If you are a bad technical runner you will not be competitive. If you want proof, just go to any 10K, half or full marathon any weekend of the year.

ehoch
August 23rd, 2009, 08:47 PM
What do you think? Do you care if you get beat by a person in the lane next to you in a masters event if he is wearing a rubber body condom and you are only wearing jammers?

I have done both - I swam Nationals in a non-rubber suit and probably lost a race beacuse of it and I have "used" the suits to break a few records.

In a strange way, I was happy with both - At Nationals, I wanted an exact comparison to what I did in the previous year .. so you have to wear the same suit. Breaking the records, I am pretty convinced that the people in my age group are wearing the same suits (unless they are older records - and with Mike Ross around there not many of those ...).

I do think the current suits should be allowed in Masters -- I know many people don't think it's a big deal, but I just hate shaving and being able to put on a suit in mid-season to go fast without shaving is really important.

I think the Jaked / Arena suits are about a 2-3% difference up to the 200 distances. I would not be surprised, if nobody actually breaks 48 for the 100 Free until 2012.

I also think, people saying that records don't add to the hype or popularity of a sport are way off base -- I could not tell any women's 200 track champions, but I sure know who is the "man" for the men.

John C Smith
August 23rd, 2009, 10:17 PM
..... I also think, people saying that records don't add to the hype or popularity of a sport are way off base -- I could not tell any women's 200 track champions, but I sure know who is the "man" for the men.

ehoch,

Yes, but can you even remember even half the the names or people that set the 100+ World Records the last 2 years. The vast majority of these names seem to just slide into oblivion after their own records got broken again and again..... so many times in one year. I'm serious when I say, I stopped looking at my blackberry email updates from swimming world last year with the new world record announcements. It just got to be kind of joke.

As for women's track champions...... Are you really watching them that closely? Their sport appears to be pretty dirty to me.

".... always look at track and field - especially the women's events. They now have a much cleaner sport. It was not even technology, it was PEDs causing all these ridiculous world records -- so fans should be more excited to have great performances by (hopefully) clean athletes. But I am not watching track any more -- I don't want to watch the women's long jump winner failing to clear 7 meters. The men's high jump has been at the same height for 25 years. By the way - does anybody think Usain Bolt is clean ? I would bet anything that he is not ..... "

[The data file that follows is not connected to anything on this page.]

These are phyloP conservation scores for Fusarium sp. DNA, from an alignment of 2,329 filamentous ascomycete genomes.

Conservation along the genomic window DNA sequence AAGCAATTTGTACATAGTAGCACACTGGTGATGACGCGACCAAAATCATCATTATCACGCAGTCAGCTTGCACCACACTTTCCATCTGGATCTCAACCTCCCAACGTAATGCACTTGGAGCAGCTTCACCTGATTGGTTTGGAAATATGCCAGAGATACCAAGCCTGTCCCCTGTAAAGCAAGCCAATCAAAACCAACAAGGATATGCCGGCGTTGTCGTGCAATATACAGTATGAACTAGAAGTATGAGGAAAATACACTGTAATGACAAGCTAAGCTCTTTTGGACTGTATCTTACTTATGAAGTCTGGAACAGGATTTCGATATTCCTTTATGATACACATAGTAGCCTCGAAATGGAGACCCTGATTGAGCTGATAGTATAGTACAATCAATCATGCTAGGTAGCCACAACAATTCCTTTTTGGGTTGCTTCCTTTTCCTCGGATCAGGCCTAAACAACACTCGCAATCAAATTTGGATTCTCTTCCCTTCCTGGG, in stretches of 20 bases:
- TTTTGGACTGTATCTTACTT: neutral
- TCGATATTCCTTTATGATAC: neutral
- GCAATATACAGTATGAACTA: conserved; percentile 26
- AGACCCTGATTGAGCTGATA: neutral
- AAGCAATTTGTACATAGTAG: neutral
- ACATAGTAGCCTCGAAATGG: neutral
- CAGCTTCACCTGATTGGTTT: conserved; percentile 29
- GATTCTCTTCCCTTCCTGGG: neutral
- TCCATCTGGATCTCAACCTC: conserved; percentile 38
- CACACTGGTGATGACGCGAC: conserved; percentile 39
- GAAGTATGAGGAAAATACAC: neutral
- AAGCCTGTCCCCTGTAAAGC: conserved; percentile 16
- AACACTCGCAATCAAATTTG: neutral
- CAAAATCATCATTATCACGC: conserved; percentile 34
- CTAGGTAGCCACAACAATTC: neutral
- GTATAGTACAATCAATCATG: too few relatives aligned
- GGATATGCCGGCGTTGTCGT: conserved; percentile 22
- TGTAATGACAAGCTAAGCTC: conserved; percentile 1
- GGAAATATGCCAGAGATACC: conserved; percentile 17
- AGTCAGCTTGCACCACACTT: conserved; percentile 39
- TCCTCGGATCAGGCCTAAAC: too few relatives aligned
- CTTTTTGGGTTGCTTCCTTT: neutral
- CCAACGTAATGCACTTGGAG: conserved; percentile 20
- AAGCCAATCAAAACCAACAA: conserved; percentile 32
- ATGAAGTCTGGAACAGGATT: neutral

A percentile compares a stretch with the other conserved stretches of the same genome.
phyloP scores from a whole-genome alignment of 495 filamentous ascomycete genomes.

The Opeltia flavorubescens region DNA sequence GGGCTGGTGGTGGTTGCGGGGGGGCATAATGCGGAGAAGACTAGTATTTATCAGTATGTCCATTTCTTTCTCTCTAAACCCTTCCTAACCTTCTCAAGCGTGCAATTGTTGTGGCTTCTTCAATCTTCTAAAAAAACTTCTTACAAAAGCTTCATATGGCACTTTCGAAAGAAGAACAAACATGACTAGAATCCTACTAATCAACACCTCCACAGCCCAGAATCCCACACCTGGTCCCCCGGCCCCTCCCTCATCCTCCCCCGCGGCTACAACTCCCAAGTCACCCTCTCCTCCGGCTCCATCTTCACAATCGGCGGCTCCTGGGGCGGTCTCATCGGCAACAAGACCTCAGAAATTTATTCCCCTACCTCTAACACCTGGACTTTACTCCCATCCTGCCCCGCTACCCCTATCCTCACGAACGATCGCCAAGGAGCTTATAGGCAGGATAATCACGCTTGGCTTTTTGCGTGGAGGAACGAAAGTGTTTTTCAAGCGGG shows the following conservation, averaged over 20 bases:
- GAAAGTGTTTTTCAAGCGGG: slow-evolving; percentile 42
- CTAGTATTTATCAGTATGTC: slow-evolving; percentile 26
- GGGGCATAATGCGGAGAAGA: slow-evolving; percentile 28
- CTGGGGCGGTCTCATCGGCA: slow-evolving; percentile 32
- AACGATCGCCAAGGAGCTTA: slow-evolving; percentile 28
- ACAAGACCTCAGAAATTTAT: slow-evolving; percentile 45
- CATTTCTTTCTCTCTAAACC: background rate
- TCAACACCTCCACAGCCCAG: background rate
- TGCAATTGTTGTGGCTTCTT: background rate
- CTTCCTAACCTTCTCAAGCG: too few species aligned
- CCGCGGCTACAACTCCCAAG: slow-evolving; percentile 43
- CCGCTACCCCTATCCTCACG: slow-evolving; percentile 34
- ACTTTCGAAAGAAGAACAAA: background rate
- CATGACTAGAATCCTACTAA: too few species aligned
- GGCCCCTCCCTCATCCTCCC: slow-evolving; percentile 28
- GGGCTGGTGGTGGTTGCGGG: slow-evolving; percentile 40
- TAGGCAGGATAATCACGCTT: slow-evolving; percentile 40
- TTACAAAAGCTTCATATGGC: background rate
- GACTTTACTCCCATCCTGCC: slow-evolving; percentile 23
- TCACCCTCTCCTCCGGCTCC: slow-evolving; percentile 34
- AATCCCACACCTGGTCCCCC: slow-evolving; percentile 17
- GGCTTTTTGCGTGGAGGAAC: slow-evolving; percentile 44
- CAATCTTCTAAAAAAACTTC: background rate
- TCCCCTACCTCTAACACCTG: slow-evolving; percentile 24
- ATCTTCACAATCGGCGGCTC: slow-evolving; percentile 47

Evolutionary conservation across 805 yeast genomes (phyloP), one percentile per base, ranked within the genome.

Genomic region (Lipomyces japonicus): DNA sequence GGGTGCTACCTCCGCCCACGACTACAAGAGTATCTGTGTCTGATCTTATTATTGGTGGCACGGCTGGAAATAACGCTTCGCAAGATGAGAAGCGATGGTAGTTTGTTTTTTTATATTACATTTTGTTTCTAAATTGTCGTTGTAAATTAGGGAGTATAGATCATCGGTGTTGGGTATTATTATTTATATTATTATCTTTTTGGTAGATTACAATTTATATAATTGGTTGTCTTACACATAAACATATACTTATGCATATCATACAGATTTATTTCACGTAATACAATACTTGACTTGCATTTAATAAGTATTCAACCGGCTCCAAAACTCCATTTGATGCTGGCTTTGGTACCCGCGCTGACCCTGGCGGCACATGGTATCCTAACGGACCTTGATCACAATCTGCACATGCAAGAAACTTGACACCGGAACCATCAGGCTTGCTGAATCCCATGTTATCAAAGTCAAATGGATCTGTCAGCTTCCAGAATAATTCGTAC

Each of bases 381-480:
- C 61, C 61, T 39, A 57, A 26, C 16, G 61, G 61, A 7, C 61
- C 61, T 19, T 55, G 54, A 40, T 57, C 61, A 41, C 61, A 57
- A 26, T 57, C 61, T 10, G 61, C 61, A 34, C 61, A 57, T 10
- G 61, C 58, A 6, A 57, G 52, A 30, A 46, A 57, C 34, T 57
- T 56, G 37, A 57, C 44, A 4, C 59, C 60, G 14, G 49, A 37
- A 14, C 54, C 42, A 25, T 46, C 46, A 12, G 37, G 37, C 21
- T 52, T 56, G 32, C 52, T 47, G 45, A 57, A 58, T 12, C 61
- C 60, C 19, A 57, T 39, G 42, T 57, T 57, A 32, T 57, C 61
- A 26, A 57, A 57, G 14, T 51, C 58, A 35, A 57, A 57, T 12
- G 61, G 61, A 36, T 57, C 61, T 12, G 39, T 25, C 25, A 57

DPC
August 24th, 2009, 04:58 PM
A swimmer does not have to carry their own body weight - the amount of strength for one arm pull is so small comapred to what you need for a stride of running.




Go right ahead - ask any runner to complete an equal to a college swim training program while running --- 60k in the water = about 240 k a week running. A marathon a day - no problem. And during hell week - they will do one in the morning and one in the evening :applaud:



Ok - what is "new" in running in the last 20 years ? Bolt runs exactly like Carl Lewis - he is just taller.

But water is six times more dense than air (IIRC my HS science), so it is more difficult to move through - also swimmers derive vastly more locomotion from their arms/upperbody vs legs and a runner derives vastly more from their legs ( a muscle mass many times greater than the upper body) - think of weight lifting, I can only bench at best 150 lbs, but can squat or leg press 300 plus, but I think my swimming time in a 100 would be faster (if there was a reliable conversion) than if I tried a 100 on the track.

I don't know many runners, but those that I have known really never did the amount of training I did as a swimmer when I look back on it. The exception are cross country or long distance runners - sprinters never. Also we never really thought to to compare it and factor in tghe impact of not breathing 50% or more of the time.

New in running is probably training methods, not so much "running" - Bolt runs flat out fast, but that is what he is built to do, no different than a lot of swimmers who are 50 and 100 sprinters - Lewis was also an excellent long jumper and probably have been a good decathlete (the shot and discus may have been weaker events). Bolt is to sprint track events what Ricky Henderson was to base stealing, some day both records will fall because someone will always become better, faster, and more capable.